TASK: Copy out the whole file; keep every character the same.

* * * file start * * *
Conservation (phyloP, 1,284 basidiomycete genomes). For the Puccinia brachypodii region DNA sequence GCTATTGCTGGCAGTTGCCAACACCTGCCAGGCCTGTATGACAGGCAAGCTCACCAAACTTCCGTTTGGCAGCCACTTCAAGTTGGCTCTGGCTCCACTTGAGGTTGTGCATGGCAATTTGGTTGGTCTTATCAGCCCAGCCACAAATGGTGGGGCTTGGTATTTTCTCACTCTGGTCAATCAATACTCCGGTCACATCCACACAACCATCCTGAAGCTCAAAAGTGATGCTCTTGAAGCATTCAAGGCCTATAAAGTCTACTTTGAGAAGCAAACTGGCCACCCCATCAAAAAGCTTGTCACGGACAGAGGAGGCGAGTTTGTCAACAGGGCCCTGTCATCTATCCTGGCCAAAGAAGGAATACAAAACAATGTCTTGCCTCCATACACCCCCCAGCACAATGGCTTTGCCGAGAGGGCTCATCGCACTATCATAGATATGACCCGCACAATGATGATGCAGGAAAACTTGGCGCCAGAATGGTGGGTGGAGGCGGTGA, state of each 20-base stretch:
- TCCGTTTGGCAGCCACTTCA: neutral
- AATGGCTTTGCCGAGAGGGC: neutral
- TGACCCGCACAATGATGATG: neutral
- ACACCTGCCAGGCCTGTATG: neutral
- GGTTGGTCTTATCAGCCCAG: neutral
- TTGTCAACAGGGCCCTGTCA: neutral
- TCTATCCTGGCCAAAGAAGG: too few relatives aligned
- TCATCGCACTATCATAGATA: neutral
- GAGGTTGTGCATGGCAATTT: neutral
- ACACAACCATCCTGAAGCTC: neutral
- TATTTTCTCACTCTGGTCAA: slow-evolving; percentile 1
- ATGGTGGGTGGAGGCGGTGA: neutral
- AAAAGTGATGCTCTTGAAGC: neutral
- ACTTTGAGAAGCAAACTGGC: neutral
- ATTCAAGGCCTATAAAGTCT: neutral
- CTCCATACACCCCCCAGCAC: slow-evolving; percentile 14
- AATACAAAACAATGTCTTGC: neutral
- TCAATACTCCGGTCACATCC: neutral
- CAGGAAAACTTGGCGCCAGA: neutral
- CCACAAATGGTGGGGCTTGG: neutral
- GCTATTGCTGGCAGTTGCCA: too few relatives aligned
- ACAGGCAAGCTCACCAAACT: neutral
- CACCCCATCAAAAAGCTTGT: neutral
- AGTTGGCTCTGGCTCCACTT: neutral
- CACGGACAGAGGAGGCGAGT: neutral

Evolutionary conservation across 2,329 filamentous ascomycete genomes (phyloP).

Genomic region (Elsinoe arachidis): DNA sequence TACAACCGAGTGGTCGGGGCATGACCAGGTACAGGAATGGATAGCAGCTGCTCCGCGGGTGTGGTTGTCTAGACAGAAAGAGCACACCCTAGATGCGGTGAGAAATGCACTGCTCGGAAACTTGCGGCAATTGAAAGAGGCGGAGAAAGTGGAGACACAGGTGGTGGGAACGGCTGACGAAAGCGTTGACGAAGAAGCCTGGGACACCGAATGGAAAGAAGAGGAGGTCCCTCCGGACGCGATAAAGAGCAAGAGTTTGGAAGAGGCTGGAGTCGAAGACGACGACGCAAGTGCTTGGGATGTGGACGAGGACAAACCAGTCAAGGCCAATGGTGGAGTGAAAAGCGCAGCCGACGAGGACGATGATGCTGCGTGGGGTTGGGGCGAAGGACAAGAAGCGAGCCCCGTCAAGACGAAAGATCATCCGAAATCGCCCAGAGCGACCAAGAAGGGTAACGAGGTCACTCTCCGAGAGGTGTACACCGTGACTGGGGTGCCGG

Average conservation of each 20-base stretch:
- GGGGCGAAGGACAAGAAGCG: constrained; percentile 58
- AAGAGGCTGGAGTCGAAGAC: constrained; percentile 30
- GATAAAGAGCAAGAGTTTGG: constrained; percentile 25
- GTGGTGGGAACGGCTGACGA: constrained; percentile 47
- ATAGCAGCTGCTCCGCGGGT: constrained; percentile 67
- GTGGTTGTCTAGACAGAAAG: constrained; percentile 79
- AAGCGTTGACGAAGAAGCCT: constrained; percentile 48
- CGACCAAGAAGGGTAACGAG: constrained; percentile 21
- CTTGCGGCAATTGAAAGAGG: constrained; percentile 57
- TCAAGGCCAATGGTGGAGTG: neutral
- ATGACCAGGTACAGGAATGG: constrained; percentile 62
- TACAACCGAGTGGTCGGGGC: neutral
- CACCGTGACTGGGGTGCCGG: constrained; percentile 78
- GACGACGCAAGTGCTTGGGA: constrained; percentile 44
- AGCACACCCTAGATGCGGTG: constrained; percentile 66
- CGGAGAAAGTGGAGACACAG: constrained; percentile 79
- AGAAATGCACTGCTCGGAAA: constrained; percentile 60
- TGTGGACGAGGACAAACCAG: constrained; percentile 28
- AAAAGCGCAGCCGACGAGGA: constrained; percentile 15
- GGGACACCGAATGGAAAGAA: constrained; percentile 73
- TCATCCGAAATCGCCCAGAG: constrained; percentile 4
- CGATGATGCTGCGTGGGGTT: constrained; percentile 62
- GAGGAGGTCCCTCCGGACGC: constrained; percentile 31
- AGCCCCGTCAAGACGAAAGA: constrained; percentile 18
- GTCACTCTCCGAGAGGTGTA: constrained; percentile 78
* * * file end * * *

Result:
Conservation (phyloP, 1,284 basidiomycete genomes). For the Puccinia brachypodii region DNA sequence GCTATTGCTGGCAGTTGCCAACACCTGCCAGGCCTGTATGACAGGCAAGCTCACCAAACTTCCGTTTGGCAGCCACTTCAAGTTGGCTCTGGCTCCACTTGAGGTTGTGCATGGCAATTTGGTTGGTCTTATCAGCCCAGCCACAAATGGTGGGGCTTGGTATTTTCTCACTCTGGTCAATCAATACTCCGGTCACATCCACACAACCATCCTGAAGCTCAAAAGTGATGCTCTTGAAGCATTCAAGGCCTATAAAGTCTACTTTGAGAAGCAAACTGGCCACCCCATCAAAAAGCTTGTCACGGACAGAGGAGGCGAGTTTGTCAACAGGGCCCTGTCATCTATCCTGGCCAAAGAAGGAATACAAAACAATGTCTTGCCTCCATACACCCCCCAGCACAATGGCTTTGCCGAGAGGGCTCATCGCACTATCATAGATATGACCCGCACAATGATGATGCAGGAAAACTTGGCGCCAGAATGGTGGGTGGAGGCGGTGA, state of each 20-base stretch:
- TCCGTTTGGCAGCCACTTCA: neutral
- AATGGCTTTGCCGAGAGGGC: neutral
- TGACCCGCACAATGATGATG: neutral
- ACACCTGCCAGGCCTGTATG: neutral
- GGTTGGTCTTATCAGCCCAG: neutral
- TTGTCAACAGGGCCCTGTCA: neutral
- TCTATCCTGGCCAAAGAAGG: too few relatives aligned
- TCATCGCACTATCATAGATA: neutral
- GAGGTTGTGCATGGCAATTT: neutral
- ACACAACCATCCTGAAGCTC: neutral
- TATTTTCTCACTCTGGTCAA: slow-evolving; percentile 1
- ATGGTGGGTGGAGGCGGTGA: neutral
- AAAAGTGATGCTCTTGAAGC: neutral
- ACTTTGAGAAGCAAACTGGC: neutral
- ATTCAAGGCCTATAAAGTCT: neutral
- CTCCATACACCCCCCAGCAC: slow-evolving; percentile 14
- AATACAAAACAATGTCTTGC: neutral
- TCAATACTCCGGTCACATCC: neutral
- CAGGAAAACTTGGCGCCAGA: neutral
- CCACAAATGGTGGGGCTTGG: neutral
- GCTATTGCTGGCAGTTGCCA: too few relatives aligned
- ACAGGCAAGCTCACCAAACT: neutral
- CACCCCATCAAAAAGCTTGT: neutral
- AGTTGGCTCTGGCTCCACTT: neutral
- CACGGACAGAGGAGGCGAGT: neutral

Evolutionary conservation across 2,329 filamentous ascomycete genomes (phyloP).

Genomic region (Elsinoe arachidis): DNA sequence TACAACCGAGTGGTCGGGGCATGACCAGGTACAGGAATGGATAGCAGCTGCTCCGCGGGTGTGGTTGTCTAGACAGAAAGAGCACACCCTAGATGCGGTGAGAAATGCACTGCTCGGAAACTTGCGGCAATTGAAAGAGGCGGAGAAAGTGGAGACACAGGTGGTGGGAACGGCTGACGAAAGCGTTGACGAAGAAGCCTGGGACACCGAATGGAAAGAAGAGGAGGTCCCTCCGGACGCGATAAAGAGCAAGAGTTTGGAAGAGGCTGGAGTCGAAGACGACGACGCAAGTGCTTGGGATGTGGACGAGGACAAACCAGTCAAGGCCAATGGTGGAGTGAAAAGCGCAGCCGACGAGGACGATGATGCTGCGTGGGGTTGGGGCGAAGGACAAGAAGCGAGCCCCGTCAAGACGAAAGATCATCCGAAATCGCCCAGAGCGACCAAGAAGGGTAACGAGGTCACTCTCCGAGAGGTGTACACCGTGACTGGGGTGCCGG

Average conservation of each 20-base stretch:
- GGGGCGAAGGACAAGAAGCG: constrained; percentile 58
- AAGAGGCTGGAGTCGAAGAC: constrained; percentile 30
- GATAAAGAGCAAGAGTTTGG: constrained; percentile 25
- GTGGTGGGAACGGCTGACGA: constrained; percentile 47
- ATAGCAGCTGCTCCGCGGGT: constrained; percentile 67
- GTGGTTGTCTAGACAGAAAG: constrained; percentile 79
- AAGCGTTGACGAAGAAGCCT: constrained; percentile 48
- CGACCAAGAAGGGTAACGAG: constrained; percentile 21
- CTTGCGGCAATTGAAAGAGG: constrained; percentile 57
- TCAAGGCCAATGGTGGAGTG: neutral
- ATGACCAGGTACAGGAATGG: constrained; percentile 62
- TACAACCGAGTGGTCGGGGC: neutral
- CACCGTGACTGGGGTGCCGG: constrained; percentile 78
- GACGACGCAAGTGCTTGGGA: constrained; percentile 44
- AGCACACCCTAGATGCGGTG: constrained; percentile 66
- CGGAGAAAGTGGAGACACAG: constrained; percentile 79
- AGAAATGCACTGCTCGGAAA: constrained; percentile 60
- TGTGGACGAGGACAAACCAG: constrained; percentile 28
- AAAAGCGCAGCCGACGAGGA: constrained; percentile 15
- GGGACACCGAATGGAAAGAA: constrained; percentile 73
- TCATCCGAAATCGCCCAGAG: constrained; percentile 4
- CGATGATGCTGCGTGGGGTT: constrained; percentile 62
- GAGGAGGTCCCTCCGGACGC: constrained; percentile 31
- AGCCCCGTCAAGACGAAAGA: constrained; percentile 18
- GTCACTCTCCGAGAGGTGTA: constrained; percentile 78